Court of Protection
You will need the Court of Protection if a family member or a partner loses mental capacity or becomes very disabled – and if he or she does not already have a Lasting Power of Attorney in place.
Once mental capacity is lost, it is not possible to enter into a Lasting Power of Attorney. So, in those circumstances, the only way you can take control over financial affairs is to apply to the Office of the Public Guardian to be made a “Deputy”.
A Deputy is empowered by the Court to make decisions for, and run the financial affairs of, the incapacitated person.
Becoming a Deputy is a significantly complex business. What’s more, the Court will oversee the actions of the Deputy, requiring annual audit and reports and also requiring major decisions, such as a house sale, to be sanctioned by it.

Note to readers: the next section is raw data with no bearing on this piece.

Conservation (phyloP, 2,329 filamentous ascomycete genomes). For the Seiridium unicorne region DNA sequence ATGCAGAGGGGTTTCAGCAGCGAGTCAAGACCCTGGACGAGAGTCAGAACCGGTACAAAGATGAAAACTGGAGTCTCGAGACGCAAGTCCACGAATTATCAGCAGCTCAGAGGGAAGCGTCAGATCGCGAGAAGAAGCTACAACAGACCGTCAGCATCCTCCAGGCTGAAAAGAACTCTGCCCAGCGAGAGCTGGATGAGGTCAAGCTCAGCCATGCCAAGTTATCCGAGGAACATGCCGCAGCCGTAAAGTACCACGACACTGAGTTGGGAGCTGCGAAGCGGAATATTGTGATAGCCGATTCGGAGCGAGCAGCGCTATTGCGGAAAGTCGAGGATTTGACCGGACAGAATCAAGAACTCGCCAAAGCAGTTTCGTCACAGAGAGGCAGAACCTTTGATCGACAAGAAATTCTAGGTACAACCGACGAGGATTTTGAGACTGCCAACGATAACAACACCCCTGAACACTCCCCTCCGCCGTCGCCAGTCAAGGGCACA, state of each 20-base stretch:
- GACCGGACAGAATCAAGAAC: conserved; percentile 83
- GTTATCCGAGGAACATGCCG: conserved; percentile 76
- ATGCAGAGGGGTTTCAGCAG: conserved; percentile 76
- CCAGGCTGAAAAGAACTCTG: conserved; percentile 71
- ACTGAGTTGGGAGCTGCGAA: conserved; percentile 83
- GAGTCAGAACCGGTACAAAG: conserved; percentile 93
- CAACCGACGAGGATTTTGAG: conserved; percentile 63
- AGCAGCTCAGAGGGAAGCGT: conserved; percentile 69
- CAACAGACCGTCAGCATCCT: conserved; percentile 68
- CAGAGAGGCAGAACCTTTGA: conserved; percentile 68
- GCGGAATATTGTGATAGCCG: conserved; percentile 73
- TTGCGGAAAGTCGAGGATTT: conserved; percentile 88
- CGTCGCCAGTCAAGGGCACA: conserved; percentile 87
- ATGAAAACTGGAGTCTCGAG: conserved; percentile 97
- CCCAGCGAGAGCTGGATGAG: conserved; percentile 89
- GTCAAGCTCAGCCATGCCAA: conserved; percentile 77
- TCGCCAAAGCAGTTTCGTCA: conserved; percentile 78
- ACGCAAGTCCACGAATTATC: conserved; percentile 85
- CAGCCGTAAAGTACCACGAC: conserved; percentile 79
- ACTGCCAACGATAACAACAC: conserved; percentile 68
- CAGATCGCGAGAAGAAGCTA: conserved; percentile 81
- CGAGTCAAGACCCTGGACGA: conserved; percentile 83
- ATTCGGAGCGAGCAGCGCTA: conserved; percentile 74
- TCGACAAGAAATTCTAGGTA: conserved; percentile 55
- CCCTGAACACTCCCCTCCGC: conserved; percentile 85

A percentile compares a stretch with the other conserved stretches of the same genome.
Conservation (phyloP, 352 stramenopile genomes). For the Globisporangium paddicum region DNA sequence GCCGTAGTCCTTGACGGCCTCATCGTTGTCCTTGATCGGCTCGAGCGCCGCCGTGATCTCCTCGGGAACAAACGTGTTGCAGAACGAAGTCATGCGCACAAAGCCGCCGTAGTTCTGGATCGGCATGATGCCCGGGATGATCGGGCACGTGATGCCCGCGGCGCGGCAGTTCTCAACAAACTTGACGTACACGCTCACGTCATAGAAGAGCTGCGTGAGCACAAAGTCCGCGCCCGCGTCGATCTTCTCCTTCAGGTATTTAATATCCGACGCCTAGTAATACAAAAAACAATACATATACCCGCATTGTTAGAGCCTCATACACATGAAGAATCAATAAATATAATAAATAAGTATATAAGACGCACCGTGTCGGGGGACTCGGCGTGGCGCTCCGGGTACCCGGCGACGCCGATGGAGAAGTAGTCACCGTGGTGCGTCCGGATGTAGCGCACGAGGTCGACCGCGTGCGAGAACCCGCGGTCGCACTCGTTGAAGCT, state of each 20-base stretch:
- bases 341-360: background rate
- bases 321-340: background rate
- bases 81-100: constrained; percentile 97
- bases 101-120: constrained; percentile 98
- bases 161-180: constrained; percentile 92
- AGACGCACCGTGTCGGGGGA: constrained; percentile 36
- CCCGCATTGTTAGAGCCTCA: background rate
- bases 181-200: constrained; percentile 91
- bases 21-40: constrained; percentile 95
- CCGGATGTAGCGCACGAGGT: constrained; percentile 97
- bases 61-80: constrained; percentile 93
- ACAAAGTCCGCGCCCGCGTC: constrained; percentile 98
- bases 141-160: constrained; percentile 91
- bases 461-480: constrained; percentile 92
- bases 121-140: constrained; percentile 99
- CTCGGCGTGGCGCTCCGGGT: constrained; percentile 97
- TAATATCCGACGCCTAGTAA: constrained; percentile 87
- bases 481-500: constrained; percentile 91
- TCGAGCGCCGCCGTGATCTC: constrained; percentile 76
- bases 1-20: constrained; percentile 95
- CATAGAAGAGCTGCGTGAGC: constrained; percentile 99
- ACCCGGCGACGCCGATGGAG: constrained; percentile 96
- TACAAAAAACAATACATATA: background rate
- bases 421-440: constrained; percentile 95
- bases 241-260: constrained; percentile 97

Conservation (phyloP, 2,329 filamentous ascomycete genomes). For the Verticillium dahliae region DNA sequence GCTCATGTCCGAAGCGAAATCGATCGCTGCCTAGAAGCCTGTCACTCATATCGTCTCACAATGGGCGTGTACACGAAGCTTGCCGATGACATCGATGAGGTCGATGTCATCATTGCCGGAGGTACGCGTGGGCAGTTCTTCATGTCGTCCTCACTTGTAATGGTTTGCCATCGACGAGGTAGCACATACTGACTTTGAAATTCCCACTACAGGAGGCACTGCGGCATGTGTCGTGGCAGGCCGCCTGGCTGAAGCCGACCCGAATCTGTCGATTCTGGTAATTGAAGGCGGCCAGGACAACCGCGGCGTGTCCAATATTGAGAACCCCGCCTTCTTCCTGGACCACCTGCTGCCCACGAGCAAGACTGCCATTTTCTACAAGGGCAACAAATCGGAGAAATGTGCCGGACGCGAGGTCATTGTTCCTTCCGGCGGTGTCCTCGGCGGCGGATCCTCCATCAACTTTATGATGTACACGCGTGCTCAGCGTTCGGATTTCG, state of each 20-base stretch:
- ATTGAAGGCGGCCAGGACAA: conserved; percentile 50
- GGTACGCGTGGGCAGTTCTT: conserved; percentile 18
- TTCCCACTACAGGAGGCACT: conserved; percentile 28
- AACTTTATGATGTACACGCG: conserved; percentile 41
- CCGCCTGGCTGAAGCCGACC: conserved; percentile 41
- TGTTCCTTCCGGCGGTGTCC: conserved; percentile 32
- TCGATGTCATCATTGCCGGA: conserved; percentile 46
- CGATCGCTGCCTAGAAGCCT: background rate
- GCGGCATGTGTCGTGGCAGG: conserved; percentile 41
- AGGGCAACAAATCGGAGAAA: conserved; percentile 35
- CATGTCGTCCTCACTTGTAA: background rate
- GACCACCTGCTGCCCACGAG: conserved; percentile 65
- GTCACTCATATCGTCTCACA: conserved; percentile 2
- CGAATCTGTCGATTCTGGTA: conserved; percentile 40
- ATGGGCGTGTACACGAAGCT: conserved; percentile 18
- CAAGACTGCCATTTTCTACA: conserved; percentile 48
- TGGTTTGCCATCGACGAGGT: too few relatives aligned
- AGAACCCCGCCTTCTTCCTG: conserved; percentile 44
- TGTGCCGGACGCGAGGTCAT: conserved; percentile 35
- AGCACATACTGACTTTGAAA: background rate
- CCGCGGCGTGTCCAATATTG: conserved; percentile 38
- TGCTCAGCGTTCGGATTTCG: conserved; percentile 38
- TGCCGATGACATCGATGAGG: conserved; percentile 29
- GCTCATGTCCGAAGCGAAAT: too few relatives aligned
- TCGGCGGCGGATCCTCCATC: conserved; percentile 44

Help and guidance is generally required for this process – and our specialist team will provide as much of that help and guidance as you wish. In particular:
- We can prepare and submit the application on your behalf;
- If you are to be appointed Deputy we can give you as much assistance, in fulfilling your duties as you like;
- If nobody is able or willing to be the Deputy, one of our team can be appointed – in which case we will be responsible to the Court for discharging the duties of Deputy – although we will always work in close consultation with our Client.
Court of Protection work is a highly specialist area – but you will also find us sensitive, kind and very reasonably priced.
You are welcome to a session of free advice and guidance, and information about costs – just contact us.